Much of my current curriculum is a product of adjustments I have made over the past six years. One of the harsh realities of working at a large public institution is that teaching is always a popularity contest, given that course enrollments influence departmental funding. As a result, I try to be sensitive to the cultural orientation of mtv generation students without giving in to the consumerist ethos that has been branded onto them. For starters, I dropped my overheads two years ago and created the now universally requisite PowerPoint presentations filled with eye-catching photos and graphics. In addition to playing folk songs, I present poems, retell dramatic anecdotes, and occasionally rap. I have also been known to accentuate historical analysis with spot-on impressions of Elvis Presley, President John F. Kennedy, George “Mr. Sulu” Takei on Star Trek, and other prominent figures. Now I would be lying if I did not admit that part of my goal is to use humor and entertainment both to keep the students alert and to indulge my alter ego as an open-mic performer in Detroit coffeehouses.

But there is another method to that madness, which may or may not have something to do with Zen simplicity and wabi-sabi aesthetics. Any attempt to teach all of the periods, events, and groups that constitute Asian American history in one semester cannot hope to achieve any semblance of complete coverage. What I try to do with each lecture is hammer home a few themes and leave some lasting impressions. That is especially crucial to reiterate to the many science and engineering majors in my course, who would otherwise spend eighty minutes frantically writing down everything they heard while comprehending only a fraction of it. I lead the students through creative exercises like these: We do role-playing to demonstrate how the 1854 California Supreme Court decision People v. Hall facilitated racist mob violence. Participants witness a heinous murder, then realize through a mock trial that they as Chinese are barred from testifying against a white defendant. After discussing the exclusionary 1924 Immigration Act and the U.S. Supreme Court’s 1922 Ozawa decision denying Japanese immigrants the right to naturalized citizenship, I ask the students to write a seventeen-syllable haiku poem.10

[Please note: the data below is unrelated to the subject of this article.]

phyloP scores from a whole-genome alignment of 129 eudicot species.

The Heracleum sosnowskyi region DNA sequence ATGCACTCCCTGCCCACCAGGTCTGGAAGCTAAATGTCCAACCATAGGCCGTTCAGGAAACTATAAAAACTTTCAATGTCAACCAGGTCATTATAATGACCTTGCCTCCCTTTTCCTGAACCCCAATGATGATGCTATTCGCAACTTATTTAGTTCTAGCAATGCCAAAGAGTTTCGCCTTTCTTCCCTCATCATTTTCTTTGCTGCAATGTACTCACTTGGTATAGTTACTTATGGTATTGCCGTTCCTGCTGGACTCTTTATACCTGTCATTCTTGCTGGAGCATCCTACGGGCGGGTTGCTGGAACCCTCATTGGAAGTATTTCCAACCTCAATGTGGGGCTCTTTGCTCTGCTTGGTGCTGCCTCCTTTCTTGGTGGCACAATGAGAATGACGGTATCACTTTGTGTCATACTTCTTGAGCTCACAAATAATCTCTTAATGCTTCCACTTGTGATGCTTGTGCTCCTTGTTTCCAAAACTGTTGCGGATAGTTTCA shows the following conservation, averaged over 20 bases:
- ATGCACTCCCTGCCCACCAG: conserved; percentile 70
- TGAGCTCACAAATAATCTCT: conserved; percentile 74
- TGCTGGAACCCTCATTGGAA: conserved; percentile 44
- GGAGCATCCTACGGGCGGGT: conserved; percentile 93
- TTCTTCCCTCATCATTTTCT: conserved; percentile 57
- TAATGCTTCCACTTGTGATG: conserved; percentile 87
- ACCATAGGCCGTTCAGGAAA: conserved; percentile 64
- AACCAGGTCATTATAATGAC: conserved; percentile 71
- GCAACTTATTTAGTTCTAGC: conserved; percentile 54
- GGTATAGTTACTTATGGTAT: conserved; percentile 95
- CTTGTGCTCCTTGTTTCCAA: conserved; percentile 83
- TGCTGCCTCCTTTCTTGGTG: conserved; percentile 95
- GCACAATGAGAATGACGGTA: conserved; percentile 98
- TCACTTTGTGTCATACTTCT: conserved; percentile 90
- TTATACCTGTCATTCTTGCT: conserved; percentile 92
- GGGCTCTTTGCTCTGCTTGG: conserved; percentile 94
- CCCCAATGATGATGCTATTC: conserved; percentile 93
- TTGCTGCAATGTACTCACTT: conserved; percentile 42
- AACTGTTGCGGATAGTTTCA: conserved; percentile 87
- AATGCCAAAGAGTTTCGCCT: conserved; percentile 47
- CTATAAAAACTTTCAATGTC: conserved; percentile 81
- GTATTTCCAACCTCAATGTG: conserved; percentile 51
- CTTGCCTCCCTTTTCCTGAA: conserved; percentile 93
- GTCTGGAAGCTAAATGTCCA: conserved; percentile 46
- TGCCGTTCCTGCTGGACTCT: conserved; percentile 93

When it comes to aspects of the course I consider core elements, I am far less willing to compromise. Although many students are known to avoid courses that assign a research paper, I insist on retaining this requirement. In my eyes, the papers are far more crucial than the final exam, which I include primarily to ensure that students complete assigned readings. I particularly encourage students to conduct oral histories so that they see themselves as participants in the ongoing search to reclaim the buried past. As I stated at the outset, those projects often produce the most profound and memorable discoveries for both students and instructors. In addition, though mandating an additional hour of class can also inhibit enrollment, I structure the course with discussion sections to encourage peer interaction and to provide a rare opportunity to train Ph.D. students to teach Asian American history. Lastly, I choose not to have this course satisfy the university-wide “race and ethnicity” requirement, which would boost enrollment but alter the dynamics of the classroom by introducing students who felt “forced” to be there.